Awhile back, there was a comment from a reader that was looking to take up running. With the Chicago Marathon this past weekend and the person that taught me how to run completing it, I figured those were two good reasons to tell you how I learned to run.
I learned to run through the San Francisco Aids Marathon Training Program. The program used a combination of running and walking in order to teach people to complete a Marathon. The pace that I started at was a 4 to 1 interval. Running for 4 minutes, then walking for 1 and doing this over the course of a desired distance. And that was the basics of how I started learn to complete a marathon. Sorry, but that is it. No secret formula or special training juice to drink. Just running and a little bit of walking. Sure there is a lot more that goes in to completing marathons, but those are the basics. I'm still learning tips and proper running strategies today, but simply running for 4 minutes then taking a walk break for 1 and doing it over and over is how it all began for me. Gradually, through the program, we increased our mileage from 3 miles to 24 over a period of six months and we learned the rest as we went along from fellow runners and our awesome team of coaches.
For those of you looking to start running or a different way of approaching your running style, perhaps this may be the way to go. It worked for me, but every runner is different and what works for one person, might not for another. But I'm hoping this may be a starting point that gets you out the door or back on that treadmill. Instead of thinking about running a certain distance your first time out (like a mile or 2), try running for a period of time. Start at a run for 20-30 minutes from your house and run out 10-15 minutes then turn around and run back. There is your 20-30 minutes. And instead of running for 30 minutes straight and being out of breath, take it out nice and slow at an easy pace so that you are not out of breath. If possible, go with a friend; you should both be running/jogging at a pace where you can hold a casual conversation without huffing and puffing. If you have a stop watch or digital watch, try starting at a 3:1 interval or something that feels comfortable for you. Maybe it is a 2:2 or a 1:2, no matter what, it is a start. If you don't have a stop watch or something that will keep the proper time, try using city blocks. Run for 2 blocks, walk for one. Songs on your iPod can also work, run for one song, walk for a song (songs are typically 3-4 minutes so keep that in mind).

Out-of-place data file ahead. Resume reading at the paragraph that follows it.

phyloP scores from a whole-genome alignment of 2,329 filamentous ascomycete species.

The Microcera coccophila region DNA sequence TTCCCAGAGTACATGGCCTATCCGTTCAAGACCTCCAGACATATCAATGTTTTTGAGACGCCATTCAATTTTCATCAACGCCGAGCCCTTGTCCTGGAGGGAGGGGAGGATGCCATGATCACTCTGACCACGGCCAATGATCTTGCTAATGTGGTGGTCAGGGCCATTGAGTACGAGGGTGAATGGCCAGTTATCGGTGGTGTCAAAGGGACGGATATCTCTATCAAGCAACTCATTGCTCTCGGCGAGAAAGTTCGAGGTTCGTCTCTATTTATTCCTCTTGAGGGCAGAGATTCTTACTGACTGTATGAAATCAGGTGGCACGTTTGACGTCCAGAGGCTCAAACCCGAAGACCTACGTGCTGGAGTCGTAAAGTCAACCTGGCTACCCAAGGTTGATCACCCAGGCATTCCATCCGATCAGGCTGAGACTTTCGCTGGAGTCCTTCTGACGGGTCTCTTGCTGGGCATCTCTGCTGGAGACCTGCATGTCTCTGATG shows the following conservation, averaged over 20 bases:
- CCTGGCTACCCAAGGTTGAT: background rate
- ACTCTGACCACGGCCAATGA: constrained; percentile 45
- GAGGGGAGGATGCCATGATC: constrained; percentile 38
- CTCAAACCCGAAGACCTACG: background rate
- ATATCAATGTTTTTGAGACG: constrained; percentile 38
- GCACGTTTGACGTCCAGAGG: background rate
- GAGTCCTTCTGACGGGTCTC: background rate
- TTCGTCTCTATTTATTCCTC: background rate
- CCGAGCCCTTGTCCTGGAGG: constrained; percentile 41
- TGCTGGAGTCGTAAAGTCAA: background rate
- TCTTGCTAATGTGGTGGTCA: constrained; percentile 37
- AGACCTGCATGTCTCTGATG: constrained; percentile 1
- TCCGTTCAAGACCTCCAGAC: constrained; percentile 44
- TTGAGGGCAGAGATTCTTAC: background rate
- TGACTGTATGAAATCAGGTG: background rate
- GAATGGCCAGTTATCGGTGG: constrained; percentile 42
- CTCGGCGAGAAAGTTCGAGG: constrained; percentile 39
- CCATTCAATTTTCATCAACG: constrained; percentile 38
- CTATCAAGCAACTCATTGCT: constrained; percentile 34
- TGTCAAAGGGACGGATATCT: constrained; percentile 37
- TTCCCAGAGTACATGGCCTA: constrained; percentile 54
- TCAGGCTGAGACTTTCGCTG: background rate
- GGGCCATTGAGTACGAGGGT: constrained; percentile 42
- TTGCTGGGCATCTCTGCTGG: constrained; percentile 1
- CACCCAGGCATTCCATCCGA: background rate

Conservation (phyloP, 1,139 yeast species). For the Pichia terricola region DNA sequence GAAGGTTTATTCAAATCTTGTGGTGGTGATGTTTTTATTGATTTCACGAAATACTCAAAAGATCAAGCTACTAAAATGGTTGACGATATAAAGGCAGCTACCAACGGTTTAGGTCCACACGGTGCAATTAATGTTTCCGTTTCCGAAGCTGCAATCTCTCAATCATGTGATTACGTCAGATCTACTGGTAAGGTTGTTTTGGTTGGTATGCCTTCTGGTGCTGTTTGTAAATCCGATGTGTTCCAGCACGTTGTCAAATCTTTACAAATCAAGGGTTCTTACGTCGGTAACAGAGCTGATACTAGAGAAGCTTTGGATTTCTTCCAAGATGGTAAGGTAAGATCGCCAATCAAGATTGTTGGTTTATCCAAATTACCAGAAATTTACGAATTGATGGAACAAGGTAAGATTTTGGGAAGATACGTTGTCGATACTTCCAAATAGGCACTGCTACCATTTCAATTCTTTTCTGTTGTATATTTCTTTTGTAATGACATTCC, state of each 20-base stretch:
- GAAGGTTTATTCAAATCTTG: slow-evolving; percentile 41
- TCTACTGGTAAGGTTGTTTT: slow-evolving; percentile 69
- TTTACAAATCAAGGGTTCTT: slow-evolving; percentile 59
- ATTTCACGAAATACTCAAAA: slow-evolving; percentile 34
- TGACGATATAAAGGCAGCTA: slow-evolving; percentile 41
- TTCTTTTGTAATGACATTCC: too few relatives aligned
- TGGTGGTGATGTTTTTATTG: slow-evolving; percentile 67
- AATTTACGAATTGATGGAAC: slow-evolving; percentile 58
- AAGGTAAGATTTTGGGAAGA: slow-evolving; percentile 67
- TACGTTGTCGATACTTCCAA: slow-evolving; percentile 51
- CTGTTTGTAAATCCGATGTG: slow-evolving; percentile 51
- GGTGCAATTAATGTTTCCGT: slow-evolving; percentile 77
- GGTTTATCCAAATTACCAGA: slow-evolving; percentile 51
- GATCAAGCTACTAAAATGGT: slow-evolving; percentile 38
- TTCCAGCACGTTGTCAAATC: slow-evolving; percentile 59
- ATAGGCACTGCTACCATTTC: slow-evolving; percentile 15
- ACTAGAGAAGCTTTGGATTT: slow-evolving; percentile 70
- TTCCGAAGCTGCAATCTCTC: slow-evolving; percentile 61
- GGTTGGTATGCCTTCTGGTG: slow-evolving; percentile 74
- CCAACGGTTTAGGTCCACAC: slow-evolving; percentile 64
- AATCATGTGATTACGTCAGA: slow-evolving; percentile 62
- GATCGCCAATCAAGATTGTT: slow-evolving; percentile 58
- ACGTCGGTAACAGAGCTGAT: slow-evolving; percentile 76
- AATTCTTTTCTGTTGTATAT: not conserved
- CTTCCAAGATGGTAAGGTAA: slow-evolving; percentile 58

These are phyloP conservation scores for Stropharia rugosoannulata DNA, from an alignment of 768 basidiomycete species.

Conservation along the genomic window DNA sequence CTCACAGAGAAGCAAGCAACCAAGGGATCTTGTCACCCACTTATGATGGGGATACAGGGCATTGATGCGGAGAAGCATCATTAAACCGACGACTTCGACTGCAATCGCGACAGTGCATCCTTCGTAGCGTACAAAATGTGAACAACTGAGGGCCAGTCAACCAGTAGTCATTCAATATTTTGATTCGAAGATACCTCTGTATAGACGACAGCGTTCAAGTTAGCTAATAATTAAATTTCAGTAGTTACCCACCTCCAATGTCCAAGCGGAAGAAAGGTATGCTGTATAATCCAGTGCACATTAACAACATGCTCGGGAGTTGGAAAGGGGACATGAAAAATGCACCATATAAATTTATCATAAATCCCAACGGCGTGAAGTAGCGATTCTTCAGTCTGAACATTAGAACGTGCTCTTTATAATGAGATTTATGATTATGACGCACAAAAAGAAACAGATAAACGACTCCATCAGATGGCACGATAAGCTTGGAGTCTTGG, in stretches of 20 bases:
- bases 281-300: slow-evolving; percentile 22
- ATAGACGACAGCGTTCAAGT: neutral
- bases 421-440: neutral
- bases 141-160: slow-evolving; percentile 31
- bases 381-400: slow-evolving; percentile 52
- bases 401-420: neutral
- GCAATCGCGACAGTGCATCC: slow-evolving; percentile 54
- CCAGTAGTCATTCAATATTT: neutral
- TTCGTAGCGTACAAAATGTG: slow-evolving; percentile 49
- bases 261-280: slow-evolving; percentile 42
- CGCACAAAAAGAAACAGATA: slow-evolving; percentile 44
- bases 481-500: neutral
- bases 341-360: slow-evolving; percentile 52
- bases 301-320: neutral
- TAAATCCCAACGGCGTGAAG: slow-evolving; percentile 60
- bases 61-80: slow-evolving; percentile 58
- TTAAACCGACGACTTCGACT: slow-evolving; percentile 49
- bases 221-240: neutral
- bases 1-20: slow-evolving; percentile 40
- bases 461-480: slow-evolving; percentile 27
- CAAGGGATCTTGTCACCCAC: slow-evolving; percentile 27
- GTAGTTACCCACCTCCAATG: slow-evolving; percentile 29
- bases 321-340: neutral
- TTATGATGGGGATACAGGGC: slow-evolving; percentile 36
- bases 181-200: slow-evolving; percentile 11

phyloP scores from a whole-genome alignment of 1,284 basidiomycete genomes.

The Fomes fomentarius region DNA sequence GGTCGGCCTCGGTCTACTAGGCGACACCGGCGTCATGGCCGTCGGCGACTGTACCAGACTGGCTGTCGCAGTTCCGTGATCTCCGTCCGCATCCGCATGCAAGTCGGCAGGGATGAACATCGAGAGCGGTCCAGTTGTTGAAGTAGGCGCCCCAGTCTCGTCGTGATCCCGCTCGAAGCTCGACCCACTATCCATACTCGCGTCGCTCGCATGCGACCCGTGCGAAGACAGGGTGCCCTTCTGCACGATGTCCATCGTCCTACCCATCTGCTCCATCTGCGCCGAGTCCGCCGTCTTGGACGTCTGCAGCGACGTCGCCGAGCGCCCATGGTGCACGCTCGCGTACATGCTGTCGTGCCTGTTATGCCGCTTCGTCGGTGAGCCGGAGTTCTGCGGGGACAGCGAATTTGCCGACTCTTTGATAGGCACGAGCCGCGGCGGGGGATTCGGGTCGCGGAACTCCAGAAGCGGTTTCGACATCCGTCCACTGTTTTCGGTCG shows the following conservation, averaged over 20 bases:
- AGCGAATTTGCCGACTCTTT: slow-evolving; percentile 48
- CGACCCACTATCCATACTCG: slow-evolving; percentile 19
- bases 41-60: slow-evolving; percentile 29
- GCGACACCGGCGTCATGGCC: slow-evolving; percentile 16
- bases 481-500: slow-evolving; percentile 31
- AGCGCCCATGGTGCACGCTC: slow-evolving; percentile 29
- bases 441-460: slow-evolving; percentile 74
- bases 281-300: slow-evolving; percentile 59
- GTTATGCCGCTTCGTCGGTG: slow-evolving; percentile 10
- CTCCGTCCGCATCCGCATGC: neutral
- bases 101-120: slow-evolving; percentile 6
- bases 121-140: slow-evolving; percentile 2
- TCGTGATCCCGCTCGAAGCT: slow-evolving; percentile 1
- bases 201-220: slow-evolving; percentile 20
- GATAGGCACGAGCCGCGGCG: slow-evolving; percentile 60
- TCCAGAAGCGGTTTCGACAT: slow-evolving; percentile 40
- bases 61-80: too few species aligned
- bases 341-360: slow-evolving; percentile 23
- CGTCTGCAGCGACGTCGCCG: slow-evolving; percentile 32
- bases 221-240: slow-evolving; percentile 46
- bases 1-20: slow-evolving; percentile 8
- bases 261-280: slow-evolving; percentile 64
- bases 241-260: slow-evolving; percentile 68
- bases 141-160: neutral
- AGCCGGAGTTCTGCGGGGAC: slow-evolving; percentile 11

After you find a pace that works best, try to lengthen your time out week by week. If you start with 20 min and run 2x a week, then once you feel comfortable enough, try going out for 30 min. once and see how it feels. Another option is to alter the time you spend running; bump up your running interval by 30 seconds or a minute. It is all about finding the right balance. After running for several months at a 4:1 pace, I found on shorter runs, I could run 5 minutes and still feel strong. I am constantly changing my intervals depending on how I feel and the distance in order to mix up my routine in order to get a different workout. Remember to listen to your body. If you can't run the full distance or time today, you can always try again the next day.
In the comments section below, feel free to share your running style or how you learned to run and give the readers other suggestions or techniques.